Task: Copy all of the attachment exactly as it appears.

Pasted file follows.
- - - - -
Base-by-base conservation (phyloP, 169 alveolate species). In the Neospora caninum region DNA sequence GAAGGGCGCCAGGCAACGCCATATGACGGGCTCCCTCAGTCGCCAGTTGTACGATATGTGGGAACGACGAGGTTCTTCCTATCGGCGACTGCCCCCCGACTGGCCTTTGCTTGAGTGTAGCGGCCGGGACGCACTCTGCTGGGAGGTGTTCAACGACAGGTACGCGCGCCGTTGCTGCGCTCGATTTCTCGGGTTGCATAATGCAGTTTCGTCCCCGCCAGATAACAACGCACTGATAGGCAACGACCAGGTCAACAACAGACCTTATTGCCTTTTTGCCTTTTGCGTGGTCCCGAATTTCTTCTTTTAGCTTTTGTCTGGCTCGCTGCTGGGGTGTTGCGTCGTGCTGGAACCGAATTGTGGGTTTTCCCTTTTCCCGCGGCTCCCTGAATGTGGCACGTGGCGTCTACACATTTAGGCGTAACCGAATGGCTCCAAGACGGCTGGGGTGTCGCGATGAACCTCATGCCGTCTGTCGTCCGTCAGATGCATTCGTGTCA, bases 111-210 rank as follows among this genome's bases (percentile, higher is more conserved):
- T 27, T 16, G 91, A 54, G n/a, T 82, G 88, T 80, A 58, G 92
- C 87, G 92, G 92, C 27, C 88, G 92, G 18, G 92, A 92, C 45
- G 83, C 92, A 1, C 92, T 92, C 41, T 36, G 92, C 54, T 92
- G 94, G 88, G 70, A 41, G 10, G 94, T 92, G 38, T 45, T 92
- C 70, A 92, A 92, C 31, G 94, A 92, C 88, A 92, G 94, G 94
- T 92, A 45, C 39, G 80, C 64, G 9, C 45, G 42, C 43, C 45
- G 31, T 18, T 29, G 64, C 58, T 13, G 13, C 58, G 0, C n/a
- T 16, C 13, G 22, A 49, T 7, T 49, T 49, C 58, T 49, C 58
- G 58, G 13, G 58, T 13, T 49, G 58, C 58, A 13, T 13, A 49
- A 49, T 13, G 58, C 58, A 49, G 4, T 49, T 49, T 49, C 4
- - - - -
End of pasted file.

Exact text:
Base-by-base conservation (phyloP, 169 alveolate species). In the Neospora caninum region DNA sequence GAAGGGCGCCAGGCAACGCCATATGACGGGCTCCCTCAGTCGCCAGTTGTACGATATGTGGGAACGACGAGGTTCTTCCTATCGGCGACTGCCCCCCGACTGGCCTTTGCTTGAGTGTAGCGGCCGGGACGCACTCTGCTGGGAGGTGTTCAACGACAGGTACGCGCGCCGTTGCTGCGCTCGATTTCTCGGGTTGCATAATGCAGTTTCGTCCCCGCCAGATAACAACGCACTGATAGGCAACGACCAGGTCAACAACAGACCTTATTGCCTTTTTGCCTTTTGCGTGGTCCCGAATTTCTTCTTTTAGCTTTTGTCTGGCTCGCTGCTGGGGTGTTGCGTCGTGCTGGAACCGAATTGTGGGTTTTCCCTTTTCCCGCGGCTCCCTGAATGTGGCACGTGGCGTCTACACATTTAGGCGTAACCGAATGGCTCCAAGACGGCTGGGGTGTCGCGATGAACCTCATGCCGTCTGTCGTCCGTCAGATGCATTCGTGTCA, bases 111-210 rank as follows among this genome's bases (percentile, higher is more conserved):
- T 27, T 16, G 91, A 54, G n/a, T 82, G 88, T 80, A 58, G 92
- C 87, G 92, G 92, C 27, C 88, G 92, G 18, G 92, A 92, C 45
- G 83, C 92, A 1, C 92, T 92, C 41, T 36, G 92, C 54, T 92
- G 94, G 88, G 70, A 41, G 10, G 94, T 92, G 38, T 45, T 92
- C 70, A 92, A 92, C 31, G 94, A 92, C 88, A 92, G 94, G 94
- T 92, A 45, C 39, G 80, C 64, G 9, C 45, G 42, C 43, C 45
- G 31, T 18, T 29, G 64, C 58, T 13, G 13, C 58, G 0, C n/a
- T 16, C 13, G 22, A 49, T 7, T 49, T 49, C 58, T 49, C 58
- G 58, G 13, G 58, T 13, T 49, G 58, C 58, A 13, T 13, A 49
- A 49, T 13, G 58, C 58, A 49, G 4, T 49, T 49, T 49, C 4